Fully Engaged: July 2012
By Ken SheridanFeatures Hot Topics Prevention
I’ve been intrigued by the story of Hélène Campbell, a double-lung
transplant recipient. Campbell, suffering idiopathic pulmonary fibrosis,
made headlines after appearing on the Ellen DeGeneres show a few months
I’ve been intrigued by the story of Hélène Campbell, a double-lung transplant recipient. Campbell, suffering idiopathic pulmonary fibrosis, made headlines after appearing on the Ellen DeGeneres show a few months ago.
Idiopathic pulmonary fibrosis is scarring or thickening of the lungs without a known cause. The lungs become stiff, making breathing and air exchange difficult. Idiopathic means no cause can be found (at this time). Mostly found in people over 50, this young woman, in her early 20s, is stricken with the disease.
Some patients may improve when they are treated with drugs, but in most people the disease can get worse even with treatment. This worsening can happen quickly, or very slowly; each individual is unique. For Hélène, death was imminent. Without a double-lung transplant doctors were not optimistic of her long-term survival; she was dying.
I sometimes wonder about the prognosis for the fire service and our ability to broadcast our messages and ensure that lawmakers are listening and reacting.
The findings in an Ontario coroner’s inquest, released in May, once again focused on sprinklers in long-term care and retirement homes. The inquest was called after the 2009 fire that claimed four lives and critically injured six other seniors in a retirement home fire in Orillia, Ont.
This is the fourth inquest in 25 years regarding deaths in homes for seniors in Ontario. All of the inquest juries have stated that automatic sprinklers should be mandatory for these types of buildings. Thus far, these recommendations have been ignored and not made law.
Less than 24 hours after this inquest ended, two more seniors died in a non-sprinklered retirement-home fire that also injured two firefighters in eastern Ontario.
Sean Tracey, a professional engineer and Canadian regional manager for the National Fire Protection Association (and contributor to Fire Fighting in Canada) recently testified at an Ontario Fire Safety Commission hearing. Tracey explained that sprinklers are especially useful for frail or disabled populations.
As a fire service, we must voice our convictions that enough is enough. The Ontario Association of Fire Chiefs (OAFC) is leading the province to get sprinklers in vulnerable care occupancies.
As I’ve written in the past, any cause needs a champion. A champion is simply, among other things, an ardent defender or supporter of a cause or another person.
In Ontario, Deputy Chief Jim Jessop of the Niagara Falls Fire Department, former OAFC president Tim Beckett (fire chief in Kitchener, Ont.) and Frank Lamie, a deputy fire chief with Toronto Fire Services, are campaigning to see that the province’s 4,300 retirement homes and long-term care facilities are retrofitted with sprinklers. (Read Chief Beckett’s August 2010 Straight Talk column.)
According to Statistics Canada, there are almost five million seniors (65-plus) in Canada; that’s more than 14 per cent of the entire population and is up 0.3 per cent from just one year ago. For the first time, Quebec now has more people aged 65 and older than youth under the age of 15. Nova Scotia (16.5 per cent) and New Brunswick (16.2 per cent) also have high proportion of seniors. In British Columbia the proportion of seniors is 15.3 per cent, the highest for the western provinces. British Columbia is also the only province in the west in which there are fewer children under the age of 15 than people 65 years or older.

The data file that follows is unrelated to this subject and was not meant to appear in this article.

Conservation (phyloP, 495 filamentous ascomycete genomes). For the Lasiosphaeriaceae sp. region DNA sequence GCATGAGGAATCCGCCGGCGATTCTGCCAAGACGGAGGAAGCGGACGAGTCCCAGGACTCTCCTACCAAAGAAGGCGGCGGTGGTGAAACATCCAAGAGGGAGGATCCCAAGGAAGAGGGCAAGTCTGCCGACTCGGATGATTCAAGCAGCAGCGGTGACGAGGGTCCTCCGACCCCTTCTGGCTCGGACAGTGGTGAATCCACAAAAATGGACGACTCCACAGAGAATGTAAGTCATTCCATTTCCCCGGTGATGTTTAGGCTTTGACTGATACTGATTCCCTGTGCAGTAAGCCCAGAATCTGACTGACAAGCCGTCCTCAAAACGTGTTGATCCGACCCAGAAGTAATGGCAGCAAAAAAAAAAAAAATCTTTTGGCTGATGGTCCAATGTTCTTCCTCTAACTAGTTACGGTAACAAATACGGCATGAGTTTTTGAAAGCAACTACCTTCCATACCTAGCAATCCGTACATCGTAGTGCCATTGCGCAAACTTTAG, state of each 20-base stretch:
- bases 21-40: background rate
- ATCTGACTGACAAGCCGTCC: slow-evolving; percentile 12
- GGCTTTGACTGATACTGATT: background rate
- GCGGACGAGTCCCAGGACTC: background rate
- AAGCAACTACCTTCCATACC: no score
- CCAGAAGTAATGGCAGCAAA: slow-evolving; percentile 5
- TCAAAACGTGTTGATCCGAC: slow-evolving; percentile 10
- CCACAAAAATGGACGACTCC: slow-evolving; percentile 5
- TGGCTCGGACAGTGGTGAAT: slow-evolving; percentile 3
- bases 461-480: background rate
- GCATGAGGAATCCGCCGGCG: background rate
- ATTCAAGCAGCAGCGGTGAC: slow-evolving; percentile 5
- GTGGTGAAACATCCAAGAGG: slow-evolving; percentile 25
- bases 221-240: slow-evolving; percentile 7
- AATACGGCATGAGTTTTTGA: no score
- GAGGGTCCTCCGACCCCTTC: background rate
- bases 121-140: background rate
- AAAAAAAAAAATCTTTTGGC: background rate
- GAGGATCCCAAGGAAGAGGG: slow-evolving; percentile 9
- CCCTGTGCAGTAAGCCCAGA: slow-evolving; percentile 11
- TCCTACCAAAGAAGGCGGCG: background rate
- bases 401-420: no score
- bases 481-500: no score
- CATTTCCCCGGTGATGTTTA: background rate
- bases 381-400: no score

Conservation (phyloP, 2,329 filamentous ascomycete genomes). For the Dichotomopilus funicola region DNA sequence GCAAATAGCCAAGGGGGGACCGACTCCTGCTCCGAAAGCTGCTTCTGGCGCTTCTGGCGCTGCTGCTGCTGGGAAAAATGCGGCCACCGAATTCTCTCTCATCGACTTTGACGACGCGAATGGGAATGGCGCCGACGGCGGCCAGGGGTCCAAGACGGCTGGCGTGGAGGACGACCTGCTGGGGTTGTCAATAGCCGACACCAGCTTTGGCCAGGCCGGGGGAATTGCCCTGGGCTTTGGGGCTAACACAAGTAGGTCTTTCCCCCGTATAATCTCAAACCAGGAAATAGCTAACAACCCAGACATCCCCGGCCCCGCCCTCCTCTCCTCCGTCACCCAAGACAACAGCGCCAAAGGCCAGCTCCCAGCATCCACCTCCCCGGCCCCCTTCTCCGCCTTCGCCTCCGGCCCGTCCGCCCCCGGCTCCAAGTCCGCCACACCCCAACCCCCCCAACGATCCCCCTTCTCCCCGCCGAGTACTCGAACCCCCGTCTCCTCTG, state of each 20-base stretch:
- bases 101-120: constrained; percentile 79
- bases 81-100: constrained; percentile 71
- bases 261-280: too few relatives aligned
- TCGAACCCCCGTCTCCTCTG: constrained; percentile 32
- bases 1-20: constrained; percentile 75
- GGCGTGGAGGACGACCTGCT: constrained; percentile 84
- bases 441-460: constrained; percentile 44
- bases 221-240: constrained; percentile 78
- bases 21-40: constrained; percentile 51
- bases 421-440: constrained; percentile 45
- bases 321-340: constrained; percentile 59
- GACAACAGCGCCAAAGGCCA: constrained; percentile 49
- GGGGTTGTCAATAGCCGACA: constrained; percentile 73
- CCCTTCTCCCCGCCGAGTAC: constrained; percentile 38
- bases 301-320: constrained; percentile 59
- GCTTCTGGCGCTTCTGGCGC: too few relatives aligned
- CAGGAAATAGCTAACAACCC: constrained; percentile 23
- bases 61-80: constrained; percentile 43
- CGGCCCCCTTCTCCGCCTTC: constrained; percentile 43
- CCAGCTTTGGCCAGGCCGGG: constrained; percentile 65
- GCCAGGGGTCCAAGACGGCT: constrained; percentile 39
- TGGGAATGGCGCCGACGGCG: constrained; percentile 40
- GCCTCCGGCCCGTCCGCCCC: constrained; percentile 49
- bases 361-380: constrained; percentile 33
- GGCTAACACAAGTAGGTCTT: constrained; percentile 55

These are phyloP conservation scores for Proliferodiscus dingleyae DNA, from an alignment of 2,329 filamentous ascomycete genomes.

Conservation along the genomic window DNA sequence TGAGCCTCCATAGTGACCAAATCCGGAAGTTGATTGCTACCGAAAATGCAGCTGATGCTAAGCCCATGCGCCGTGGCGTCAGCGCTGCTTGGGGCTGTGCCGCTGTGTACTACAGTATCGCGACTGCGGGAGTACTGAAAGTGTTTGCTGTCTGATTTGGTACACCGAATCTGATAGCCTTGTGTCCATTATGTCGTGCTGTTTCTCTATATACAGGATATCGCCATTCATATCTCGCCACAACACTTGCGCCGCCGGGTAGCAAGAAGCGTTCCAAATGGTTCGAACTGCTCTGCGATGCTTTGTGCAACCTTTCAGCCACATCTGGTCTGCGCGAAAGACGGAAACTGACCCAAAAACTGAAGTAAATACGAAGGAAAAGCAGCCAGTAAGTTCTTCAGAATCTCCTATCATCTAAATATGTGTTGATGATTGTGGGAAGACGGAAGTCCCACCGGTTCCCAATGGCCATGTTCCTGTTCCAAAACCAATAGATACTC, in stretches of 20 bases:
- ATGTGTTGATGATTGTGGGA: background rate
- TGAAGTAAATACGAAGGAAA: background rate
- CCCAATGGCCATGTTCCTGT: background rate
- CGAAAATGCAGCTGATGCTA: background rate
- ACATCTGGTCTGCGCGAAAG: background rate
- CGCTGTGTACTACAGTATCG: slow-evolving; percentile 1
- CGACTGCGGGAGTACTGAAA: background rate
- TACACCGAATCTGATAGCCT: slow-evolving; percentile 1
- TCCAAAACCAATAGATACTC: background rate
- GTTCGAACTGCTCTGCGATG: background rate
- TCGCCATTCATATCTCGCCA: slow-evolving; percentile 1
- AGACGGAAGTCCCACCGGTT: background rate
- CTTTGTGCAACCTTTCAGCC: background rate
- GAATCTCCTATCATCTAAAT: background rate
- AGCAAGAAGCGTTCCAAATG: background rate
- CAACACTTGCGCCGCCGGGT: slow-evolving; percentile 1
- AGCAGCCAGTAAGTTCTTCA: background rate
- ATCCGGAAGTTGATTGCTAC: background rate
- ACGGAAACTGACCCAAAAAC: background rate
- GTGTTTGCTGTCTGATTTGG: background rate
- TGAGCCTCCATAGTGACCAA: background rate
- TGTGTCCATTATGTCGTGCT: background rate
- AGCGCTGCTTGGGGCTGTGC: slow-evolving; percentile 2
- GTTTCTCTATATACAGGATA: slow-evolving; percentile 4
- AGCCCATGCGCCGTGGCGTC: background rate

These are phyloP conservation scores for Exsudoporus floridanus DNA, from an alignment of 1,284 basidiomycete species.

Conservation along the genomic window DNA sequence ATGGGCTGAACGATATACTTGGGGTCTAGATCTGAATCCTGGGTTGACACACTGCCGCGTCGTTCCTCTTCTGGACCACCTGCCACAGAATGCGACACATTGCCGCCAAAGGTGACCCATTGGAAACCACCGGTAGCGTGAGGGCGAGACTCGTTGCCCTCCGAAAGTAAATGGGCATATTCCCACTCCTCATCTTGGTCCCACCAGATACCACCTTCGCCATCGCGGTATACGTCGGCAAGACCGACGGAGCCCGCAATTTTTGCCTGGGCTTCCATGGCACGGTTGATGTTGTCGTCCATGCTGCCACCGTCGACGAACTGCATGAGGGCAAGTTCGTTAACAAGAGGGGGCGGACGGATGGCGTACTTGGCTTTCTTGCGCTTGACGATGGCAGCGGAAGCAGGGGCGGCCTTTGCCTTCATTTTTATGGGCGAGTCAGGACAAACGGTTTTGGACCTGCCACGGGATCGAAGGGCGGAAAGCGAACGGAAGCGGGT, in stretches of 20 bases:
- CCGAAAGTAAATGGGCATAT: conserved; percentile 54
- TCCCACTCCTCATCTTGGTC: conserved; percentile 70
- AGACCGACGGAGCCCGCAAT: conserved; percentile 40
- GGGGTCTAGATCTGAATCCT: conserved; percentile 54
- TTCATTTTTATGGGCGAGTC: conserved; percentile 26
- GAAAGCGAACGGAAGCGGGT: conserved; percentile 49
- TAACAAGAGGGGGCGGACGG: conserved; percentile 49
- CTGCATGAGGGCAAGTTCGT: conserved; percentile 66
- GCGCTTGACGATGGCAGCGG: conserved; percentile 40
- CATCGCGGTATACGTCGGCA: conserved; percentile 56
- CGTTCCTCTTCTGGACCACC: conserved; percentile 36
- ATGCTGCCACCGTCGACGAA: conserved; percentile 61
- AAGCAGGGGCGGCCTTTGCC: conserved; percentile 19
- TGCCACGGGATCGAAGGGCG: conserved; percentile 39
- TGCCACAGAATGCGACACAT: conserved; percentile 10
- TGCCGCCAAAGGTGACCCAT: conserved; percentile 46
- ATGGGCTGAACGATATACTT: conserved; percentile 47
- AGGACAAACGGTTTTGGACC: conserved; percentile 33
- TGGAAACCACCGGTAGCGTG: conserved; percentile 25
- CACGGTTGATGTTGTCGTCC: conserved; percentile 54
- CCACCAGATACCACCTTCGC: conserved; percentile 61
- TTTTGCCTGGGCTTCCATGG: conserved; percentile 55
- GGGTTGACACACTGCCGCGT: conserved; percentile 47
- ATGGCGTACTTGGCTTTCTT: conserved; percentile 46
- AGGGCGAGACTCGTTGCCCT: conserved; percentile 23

Our population is getting older, therefore the issues surrounding seniors will become more visible. I still laugh at a bumper sticker I once read that said, Be Nice To Your Kids . . . They Choose Your Nursing Home. Funny but true. And on that note, would you choose a nursing home or retirement home for your parent(s) that is not protected with automatic sprinklers?
Are we (as a society) ignoring our aged and leaving them to the chances of fire in facilities that are created to care for them?
Even the most trained and experienced firefighters cannot save everyone every time there is a fire; often it’s too late when the alarm is struck.
I encourage every one of you to write to your members of provincial parliament and encourage them to support a bill to have existing vulnerable care occupancies retrofitted with sprinklers. Rally your provincial associations and raise your voices to be heard in your provincial legislatures. This is not just an Ontario problem. The National Building Code did not require sprinklers in these occupancies prior to 1995.
Also, beg your fire-prevention staff to inspect the seniors’ facilities in your municipality if they are not already doing so, and have suppression staff pre-plan for these buildings.
Take time to work with the staff and owners of these occupancies and help them execute their fire safety plans. Observe an evacuation and offer advice to positively reinforce that properly trained staff will save lives. Education will prove extraordinary in a fire situation regardless of building type or size.
It is somehow ironic that a whole country has supported young Hélène in her fight for survival through encouragement, prayer or financially. Canadians are some of the most sympathetic people in the world and that’s something to be proud of. Hélène got her lung transplant and is walking and talking today.
Unlike an unknown disease or cancer, we already have the cure for death by fire; it’s time we did more about it.
Ken Sheridan is deputy chief in Norfolk County, Ont. He is a certified fire-prevention officer and a certified fire and life safety educator. Contact him at firstname.lastname@example.org
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